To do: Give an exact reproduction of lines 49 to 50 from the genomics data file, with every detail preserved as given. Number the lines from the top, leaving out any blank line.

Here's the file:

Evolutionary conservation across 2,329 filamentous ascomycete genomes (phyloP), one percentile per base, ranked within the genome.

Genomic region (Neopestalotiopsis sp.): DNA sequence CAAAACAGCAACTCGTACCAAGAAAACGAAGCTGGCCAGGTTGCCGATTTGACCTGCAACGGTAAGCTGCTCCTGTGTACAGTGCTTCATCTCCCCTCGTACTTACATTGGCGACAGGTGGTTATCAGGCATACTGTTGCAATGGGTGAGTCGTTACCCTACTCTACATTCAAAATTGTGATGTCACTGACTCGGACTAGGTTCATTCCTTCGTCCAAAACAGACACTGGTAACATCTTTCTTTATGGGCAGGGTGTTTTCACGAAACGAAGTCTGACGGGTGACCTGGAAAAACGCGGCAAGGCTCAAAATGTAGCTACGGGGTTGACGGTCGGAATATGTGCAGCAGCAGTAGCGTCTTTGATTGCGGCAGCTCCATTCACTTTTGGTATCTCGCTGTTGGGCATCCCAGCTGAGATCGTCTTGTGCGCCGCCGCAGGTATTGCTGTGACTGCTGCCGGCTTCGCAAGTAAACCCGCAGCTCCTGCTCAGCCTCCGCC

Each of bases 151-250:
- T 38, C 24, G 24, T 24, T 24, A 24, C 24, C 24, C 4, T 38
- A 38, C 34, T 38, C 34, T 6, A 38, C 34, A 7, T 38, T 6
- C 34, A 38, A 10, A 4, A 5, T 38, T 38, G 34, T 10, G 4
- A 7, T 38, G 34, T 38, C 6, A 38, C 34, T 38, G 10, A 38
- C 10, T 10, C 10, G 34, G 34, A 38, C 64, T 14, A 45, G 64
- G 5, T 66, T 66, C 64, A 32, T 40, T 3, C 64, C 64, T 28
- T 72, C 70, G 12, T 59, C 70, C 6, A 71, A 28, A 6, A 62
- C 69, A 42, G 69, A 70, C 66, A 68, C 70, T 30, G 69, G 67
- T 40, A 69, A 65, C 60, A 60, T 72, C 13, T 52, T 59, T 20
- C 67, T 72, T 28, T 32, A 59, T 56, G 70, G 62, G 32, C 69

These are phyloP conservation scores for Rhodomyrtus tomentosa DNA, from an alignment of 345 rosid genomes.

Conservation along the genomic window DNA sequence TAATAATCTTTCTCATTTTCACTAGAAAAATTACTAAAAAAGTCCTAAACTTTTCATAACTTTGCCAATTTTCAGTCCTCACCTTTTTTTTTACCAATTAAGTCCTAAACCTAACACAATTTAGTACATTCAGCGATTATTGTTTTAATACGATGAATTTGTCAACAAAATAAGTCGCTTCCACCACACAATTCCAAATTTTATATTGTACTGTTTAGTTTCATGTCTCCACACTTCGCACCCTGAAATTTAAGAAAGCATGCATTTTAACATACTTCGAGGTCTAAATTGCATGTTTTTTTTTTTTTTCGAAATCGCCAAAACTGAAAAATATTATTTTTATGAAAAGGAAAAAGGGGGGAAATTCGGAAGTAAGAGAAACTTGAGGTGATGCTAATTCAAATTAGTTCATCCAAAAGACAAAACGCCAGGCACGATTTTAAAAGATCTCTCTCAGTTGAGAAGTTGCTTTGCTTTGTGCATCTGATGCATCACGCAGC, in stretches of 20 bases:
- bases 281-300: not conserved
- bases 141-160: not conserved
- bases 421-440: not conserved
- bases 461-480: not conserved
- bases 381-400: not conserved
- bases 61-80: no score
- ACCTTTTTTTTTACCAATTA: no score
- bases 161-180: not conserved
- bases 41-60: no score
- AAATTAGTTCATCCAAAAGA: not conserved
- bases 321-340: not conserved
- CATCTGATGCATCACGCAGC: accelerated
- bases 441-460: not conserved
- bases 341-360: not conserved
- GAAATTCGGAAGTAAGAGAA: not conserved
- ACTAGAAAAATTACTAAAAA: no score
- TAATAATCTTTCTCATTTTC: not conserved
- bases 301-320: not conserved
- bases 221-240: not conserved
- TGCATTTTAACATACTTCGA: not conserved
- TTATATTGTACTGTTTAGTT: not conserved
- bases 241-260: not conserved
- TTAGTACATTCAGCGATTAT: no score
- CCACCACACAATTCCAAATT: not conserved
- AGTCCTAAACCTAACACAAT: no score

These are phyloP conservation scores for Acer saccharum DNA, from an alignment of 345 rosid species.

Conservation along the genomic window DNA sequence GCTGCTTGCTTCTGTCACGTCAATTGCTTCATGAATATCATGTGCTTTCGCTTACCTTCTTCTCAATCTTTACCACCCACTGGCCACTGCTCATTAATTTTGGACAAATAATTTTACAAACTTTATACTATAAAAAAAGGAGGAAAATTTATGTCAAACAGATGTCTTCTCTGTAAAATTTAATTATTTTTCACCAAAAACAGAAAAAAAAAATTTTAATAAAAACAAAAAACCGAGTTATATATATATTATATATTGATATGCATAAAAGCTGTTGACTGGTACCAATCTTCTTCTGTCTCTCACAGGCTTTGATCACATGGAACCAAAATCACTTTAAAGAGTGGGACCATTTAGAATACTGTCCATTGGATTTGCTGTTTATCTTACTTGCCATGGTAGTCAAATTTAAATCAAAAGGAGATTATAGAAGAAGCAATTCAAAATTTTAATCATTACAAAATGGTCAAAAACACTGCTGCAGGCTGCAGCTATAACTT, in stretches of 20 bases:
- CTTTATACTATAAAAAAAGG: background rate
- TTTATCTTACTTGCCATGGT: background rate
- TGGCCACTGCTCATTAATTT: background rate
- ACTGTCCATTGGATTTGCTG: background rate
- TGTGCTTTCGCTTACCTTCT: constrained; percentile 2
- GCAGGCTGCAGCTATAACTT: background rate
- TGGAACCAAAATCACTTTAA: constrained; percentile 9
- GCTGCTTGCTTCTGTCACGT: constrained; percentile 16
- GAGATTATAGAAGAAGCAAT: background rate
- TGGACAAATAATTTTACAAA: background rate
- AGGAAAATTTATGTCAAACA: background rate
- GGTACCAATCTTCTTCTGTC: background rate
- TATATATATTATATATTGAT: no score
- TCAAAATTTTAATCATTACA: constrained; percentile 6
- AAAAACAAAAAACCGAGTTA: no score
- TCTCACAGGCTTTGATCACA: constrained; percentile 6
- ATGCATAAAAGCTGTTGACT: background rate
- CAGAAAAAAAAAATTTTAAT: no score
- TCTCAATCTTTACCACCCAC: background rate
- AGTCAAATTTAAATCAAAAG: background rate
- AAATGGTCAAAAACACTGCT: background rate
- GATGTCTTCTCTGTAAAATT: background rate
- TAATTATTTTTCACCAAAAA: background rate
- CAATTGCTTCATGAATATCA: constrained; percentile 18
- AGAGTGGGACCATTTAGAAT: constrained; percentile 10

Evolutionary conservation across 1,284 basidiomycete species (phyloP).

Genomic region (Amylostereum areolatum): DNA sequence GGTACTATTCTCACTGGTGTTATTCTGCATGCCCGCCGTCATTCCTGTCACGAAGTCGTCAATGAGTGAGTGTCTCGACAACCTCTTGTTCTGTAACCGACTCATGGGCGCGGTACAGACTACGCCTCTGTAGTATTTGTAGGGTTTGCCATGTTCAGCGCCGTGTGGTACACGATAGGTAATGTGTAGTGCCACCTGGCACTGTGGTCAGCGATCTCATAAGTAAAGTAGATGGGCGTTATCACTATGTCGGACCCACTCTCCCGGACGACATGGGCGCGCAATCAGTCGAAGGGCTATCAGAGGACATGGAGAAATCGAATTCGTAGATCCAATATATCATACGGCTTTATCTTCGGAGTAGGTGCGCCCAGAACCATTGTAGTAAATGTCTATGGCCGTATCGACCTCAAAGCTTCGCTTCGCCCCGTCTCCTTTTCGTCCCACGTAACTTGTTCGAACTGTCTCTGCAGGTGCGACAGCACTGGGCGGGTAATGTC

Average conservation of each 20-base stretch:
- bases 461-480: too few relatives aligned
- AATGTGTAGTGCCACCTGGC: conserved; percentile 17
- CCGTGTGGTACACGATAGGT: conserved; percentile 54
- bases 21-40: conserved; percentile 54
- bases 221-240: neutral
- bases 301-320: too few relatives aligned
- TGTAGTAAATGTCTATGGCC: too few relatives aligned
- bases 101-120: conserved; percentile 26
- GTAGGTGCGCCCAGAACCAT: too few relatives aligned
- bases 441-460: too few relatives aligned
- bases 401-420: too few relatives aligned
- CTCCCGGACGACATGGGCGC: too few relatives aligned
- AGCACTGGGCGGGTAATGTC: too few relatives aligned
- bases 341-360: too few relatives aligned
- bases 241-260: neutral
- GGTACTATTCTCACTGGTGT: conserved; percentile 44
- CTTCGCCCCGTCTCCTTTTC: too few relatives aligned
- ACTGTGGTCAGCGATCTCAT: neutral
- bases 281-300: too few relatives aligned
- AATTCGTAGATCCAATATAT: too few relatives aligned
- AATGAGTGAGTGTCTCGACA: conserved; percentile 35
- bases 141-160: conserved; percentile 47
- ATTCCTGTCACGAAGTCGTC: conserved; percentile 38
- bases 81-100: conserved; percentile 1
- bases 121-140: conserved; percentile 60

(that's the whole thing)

- TGGAACCAAAATCACTTTAA: constrained; percentile 9
- GCTGCTTGCTTCTGTCACGT: constrained; percentile 16